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PNAS 99 (9): 6041-6046

Copyright © 2002 by the National Academy of Sciences.


BIOLOGICAL SCIENCES / CELL BIOLOGY

The bimodal regulation of epidermal growth factor signaling by human Sprouty proteins

James E. Egan*, Amy B. Hall{dagger}, Bogdan A. Yatsula{dagger}, and Dafna Bar-Sagi{dagger},{ddagger}

{dagger}Department of Molecular Genetics and Microbiology and *Graduate Program in Molecular Pharmacology, State University of New York, Stony Brook, NY 11794-5222

Accepted for publication March 6, 2002.

Received for publication July 22, 2001.

Abstract: Signal transduction through epidermal growth factor receptors (EGFRs) is essential for the growth and development of multicellular organisms. A genetic screen for regulators of EGFR signaling has led to the identification of Sprouty, a cell autonomous inhibitor of EGF signaling that is transcriptionally induced by the pathway. However, the molecular mechanisms by which Sprouty exerts its antagonistic effect remain largely unknown. Here we have used transient expression in human cells to investigate the functional properties of human Sprouty (hSpry) proteins. Ectopically expressed full-length hSpry1 and hSpry2 induce the potentiation of EGFR-mediated mitogen-activated protein (MAP) kinase activation. In contrast, truncation mutants of hSpry1 and hSpry2 containing the highly conserved carboxyl-terminal cysteine-rich domain inhibit EGF-induced MAP kinase activation. The potentiating effect of the full-length hSpry2 proteins on EGF signaling is mediated by the amino-terminal domain and results from the sequestration of c-Cbl, which in turn leads to the inhibition of EGFR ubiquitination and degradation. These results indicate that hSpry2 can function both as a negative and positive regulator of EGFR-mediated MAP kinase signaling in a domain-dependent fashion. A dual function of this kind could provide a mechanism for achieving proper balance between the activation and repression of EGFR signaling.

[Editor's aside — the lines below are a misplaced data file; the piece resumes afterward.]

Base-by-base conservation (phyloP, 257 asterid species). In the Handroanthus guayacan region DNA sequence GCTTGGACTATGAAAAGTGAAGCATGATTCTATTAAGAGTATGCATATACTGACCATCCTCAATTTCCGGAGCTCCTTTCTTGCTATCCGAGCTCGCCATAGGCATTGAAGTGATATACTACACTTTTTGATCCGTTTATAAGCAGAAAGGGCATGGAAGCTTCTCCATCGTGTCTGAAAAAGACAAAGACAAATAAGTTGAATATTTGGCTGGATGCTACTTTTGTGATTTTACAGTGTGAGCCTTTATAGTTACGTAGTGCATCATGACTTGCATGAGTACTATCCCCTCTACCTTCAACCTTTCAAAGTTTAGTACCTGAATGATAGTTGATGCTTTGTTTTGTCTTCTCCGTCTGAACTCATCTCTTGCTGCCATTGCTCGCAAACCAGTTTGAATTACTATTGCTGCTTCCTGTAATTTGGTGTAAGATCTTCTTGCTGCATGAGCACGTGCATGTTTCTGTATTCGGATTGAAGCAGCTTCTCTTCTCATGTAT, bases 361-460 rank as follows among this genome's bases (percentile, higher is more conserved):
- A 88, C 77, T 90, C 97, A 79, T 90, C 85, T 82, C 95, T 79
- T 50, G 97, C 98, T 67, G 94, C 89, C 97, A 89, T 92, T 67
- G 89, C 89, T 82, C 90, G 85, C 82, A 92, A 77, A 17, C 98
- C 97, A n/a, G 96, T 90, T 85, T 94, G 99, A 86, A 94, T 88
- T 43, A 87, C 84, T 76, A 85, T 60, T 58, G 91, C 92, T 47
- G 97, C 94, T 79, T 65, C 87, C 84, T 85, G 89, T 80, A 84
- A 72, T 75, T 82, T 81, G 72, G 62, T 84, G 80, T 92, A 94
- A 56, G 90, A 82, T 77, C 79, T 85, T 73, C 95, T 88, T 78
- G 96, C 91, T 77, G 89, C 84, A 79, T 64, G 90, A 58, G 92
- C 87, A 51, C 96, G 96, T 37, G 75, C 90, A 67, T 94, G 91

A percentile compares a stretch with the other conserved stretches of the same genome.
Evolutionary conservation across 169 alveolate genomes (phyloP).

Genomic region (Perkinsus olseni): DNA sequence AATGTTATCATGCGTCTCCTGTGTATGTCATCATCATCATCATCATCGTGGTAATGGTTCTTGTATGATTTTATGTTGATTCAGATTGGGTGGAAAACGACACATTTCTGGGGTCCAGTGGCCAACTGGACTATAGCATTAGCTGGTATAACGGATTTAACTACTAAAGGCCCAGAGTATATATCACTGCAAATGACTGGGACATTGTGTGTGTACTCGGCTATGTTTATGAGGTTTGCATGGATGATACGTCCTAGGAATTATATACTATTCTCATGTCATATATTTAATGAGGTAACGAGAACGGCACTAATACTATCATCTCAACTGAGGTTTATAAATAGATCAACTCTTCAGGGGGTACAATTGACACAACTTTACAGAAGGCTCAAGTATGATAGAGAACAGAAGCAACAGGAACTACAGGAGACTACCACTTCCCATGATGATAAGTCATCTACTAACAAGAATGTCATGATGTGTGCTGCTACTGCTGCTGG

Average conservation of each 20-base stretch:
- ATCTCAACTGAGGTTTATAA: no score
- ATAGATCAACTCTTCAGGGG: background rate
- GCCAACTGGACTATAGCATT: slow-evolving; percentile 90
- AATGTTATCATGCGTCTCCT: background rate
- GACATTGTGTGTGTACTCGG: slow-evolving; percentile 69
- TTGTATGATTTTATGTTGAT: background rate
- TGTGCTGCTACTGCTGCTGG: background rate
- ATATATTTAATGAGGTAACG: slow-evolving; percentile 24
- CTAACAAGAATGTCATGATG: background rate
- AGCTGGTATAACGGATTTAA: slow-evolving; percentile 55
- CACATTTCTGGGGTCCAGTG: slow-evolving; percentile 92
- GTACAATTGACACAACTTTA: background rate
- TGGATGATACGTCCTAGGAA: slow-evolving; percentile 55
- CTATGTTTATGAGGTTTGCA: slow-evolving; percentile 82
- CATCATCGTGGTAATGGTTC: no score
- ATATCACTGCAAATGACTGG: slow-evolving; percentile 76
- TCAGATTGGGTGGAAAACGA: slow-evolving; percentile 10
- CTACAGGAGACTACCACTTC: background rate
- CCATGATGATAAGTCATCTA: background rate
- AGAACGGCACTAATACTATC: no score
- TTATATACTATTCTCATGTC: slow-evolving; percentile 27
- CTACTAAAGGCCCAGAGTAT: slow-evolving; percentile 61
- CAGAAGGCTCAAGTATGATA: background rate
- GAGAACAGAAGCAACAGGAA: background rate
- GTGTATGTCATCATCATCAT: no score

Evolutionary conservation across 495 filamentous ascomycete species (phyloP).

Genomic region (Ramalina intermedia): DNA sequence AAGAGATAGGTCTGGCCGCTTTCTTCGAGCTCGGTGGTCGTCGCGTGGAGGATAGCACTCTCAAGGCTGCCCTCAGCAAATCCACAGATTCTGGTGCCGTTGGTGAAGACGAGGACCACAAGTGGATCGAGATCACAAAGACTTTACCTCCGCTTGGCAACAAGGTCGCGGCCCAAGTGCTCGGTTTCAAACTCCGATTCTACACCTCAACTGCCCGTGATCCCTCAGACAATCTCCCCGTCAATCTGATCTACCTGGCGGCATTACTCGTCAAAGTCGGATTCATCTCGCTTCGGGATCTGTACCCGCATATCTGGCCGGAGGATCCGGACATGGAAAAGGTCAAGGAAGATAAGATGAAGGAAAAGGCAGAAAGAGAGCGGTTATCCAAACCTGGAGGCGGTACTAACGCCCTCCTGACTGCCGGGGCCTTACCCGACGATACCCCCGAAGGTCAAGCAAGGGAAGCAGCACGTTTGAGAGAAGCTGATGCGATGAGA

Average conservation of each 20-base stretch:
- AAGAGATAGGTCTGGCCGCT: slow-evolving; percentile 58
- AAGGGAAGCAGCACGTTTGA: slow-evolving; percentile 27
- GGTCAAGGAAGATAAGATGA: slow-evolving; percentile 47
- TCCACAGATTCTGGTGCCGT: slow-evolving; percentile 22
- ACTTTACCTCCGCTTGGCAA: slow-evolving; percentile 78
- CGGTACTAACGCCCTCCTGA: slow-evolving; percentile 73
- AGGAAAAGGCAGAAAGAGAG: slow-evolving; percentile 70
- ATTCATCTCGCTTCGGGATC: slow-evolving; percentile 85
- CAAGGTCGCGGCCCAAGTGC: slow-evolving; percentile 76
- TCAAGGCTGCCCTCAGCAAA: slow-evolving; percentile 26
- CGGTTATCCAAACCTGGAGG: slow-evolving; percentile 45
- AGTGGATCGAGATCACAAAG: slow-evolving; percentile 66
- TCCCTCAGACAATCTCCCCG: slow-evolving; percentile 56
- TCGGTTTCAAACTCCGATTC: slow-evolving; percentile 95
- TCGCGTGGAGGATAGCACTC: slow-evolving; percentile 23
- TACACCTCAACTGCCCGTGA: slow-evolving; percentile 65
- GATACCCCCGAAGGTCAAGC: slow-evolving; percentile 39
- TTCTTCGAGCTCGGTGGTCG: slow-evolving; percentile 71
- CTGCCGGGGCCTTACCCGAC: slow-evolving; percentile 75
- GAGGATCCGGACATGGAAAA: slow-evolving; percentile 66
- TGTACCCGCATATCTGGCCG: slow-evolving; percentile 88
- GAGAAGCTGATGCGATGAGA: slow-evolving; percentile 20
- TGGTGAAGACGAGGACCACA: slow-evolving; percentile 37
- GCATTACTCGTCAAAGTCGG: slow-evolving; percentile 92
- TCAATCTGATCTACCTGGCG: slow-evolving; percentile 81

{ddagger} To whom reprint requests should be addressed. E-mail: barsagi{at}pharm.sunysb.edu.

Communicated by Joseph Schlessinger, Yale University School of Medicine, New Haven, CT


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